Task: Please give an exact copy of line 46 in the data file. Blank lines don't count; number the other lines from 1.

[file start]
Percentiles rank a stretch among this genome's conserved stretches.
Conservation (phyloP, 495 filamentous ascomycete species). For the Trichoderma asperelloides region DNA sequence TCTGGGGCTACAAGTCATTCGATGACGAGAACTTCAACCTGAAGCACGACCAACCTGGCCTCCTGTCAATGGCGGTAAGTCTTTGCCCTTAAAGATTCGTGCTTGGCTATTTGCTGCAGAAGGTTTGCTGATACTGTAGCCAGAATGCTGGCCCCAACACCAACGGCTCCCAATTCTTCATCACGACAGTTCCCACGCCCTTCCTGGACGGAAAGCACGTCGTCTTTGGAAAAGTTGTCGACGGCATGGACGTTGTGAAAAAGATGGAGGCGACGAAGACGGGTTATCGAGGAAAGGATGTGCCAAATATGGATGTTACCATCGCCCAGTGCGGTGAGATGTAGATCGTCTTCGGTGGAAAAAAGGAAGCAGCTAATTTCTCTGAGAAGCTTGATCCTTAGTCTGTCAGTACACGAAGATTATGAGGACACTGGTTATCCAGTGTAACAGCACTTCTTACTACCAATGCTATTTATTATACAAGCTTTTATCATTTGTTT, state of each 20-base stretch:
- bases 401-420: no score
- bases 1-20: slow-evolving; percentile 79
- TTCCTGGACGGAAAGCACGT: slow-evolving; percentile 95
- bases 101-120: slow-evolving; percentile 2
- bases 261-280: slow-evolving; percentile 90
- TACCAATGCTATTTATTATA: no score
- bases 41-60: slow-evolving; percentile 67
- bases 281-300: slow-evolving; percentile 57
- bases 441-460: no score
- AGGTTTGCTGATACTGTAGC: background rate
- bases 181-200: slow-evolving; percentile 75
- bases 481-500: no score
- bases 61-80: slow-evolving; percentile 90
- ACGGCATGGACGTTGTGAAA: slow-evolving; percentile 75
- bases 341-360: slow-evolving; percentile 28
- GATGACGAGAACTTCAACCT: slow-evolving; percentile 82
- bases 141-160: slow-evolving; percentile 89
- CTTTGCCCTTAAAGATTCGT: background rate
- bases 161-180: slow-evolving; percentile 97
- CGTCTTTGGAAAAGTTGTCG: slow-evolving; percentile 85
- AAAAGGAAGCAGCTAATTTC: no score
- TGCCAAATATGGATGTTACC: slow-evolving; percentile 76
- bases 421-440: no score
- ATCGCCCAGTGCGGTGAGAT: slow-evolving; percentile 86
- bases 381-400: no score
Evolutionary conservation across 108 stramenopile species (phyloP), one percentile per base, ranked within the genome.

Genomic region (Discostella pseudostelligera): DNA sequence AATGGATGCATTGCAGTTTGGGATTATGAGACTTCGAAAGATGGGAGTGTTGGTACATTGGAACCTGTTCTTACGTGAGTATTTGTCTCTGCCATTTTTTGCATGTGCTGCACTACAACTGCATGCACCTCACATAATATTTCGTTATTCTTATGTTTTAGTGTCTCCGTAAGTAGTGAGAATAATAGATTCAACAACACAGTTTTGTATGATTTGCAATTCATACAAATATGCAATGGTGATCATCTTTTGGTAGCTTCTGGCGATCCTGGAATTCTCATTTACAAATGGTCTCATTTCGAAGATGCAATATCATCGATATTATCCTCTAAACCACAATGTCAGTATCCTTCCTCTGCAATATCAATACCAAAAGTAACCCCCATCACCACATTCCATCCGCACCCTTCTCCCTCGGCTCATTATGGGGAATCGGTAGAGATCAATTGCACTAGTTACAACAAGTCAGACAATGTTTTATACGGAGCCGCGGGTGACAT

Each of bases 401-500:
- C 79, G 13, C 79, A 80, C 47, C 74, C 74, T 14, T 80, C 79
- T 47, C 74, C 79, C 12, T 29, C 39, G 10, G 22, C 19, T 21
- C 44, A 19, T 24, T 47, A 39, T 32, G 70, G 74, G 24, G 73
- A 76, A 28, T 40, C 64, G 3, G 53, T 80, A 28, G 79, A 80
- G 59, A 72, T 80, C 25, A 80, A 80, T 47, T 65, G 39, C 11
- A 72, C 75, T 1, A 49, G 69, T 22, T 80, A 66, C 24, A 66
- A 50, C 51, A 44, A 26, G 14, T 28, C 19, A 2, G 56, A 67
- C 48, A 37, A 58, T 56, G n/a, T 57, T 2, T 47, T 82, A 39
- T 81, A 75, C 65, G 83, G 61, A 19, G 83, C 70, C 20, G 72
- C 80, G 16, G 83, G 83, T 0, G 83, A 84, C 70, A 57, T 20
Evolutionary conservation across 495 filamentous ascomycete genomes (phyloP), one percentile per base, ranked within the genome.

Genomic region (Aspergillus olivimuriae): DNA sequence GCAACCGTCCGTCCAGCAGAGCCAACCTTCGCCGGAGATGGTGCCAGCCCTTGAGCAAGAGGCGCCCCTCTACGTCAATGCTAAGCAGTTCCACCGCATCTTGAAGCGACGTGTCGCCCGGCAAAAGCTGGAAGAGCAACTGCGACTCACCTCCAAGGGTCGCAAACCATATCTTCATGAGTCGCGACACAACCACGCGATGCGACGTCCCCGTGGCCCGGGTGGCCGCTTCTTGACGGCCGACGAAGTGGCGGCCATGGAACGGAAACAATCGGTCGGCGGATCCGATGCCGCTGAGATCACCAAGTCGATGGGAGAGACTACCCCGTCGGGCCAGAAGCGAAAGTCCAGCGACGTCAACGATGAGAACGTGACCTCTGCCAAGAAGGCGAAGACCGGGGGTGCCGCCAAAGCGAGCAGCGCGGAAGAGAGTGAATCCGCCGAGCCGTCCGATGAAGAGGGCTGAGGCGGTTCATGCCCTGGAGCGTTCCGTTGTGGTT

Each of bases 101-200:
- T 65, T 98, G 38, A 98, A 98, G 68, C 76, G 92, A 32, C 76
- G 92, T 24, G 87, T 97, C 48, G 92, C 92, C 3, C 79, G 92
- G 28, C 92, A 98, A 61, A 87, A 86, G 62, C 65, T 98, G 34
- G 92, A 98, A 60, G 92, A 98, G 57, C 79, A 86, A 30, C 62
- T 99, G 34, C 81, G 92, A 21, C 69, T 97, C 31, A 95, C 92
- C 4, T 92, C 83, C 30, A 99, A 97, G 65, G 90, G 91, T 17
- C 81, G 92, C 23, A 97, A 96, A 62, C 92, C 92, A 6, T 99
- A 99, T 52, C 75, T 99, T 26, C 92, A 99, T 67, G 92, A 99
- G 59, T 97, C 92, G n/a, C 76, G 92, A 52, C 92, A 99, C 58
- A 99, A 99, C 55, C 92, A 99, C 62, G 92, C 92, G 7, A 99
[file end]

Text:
- G 28, C 92, A 98, A 61, A 87, A 86, G 62, C 65, T 98, G 34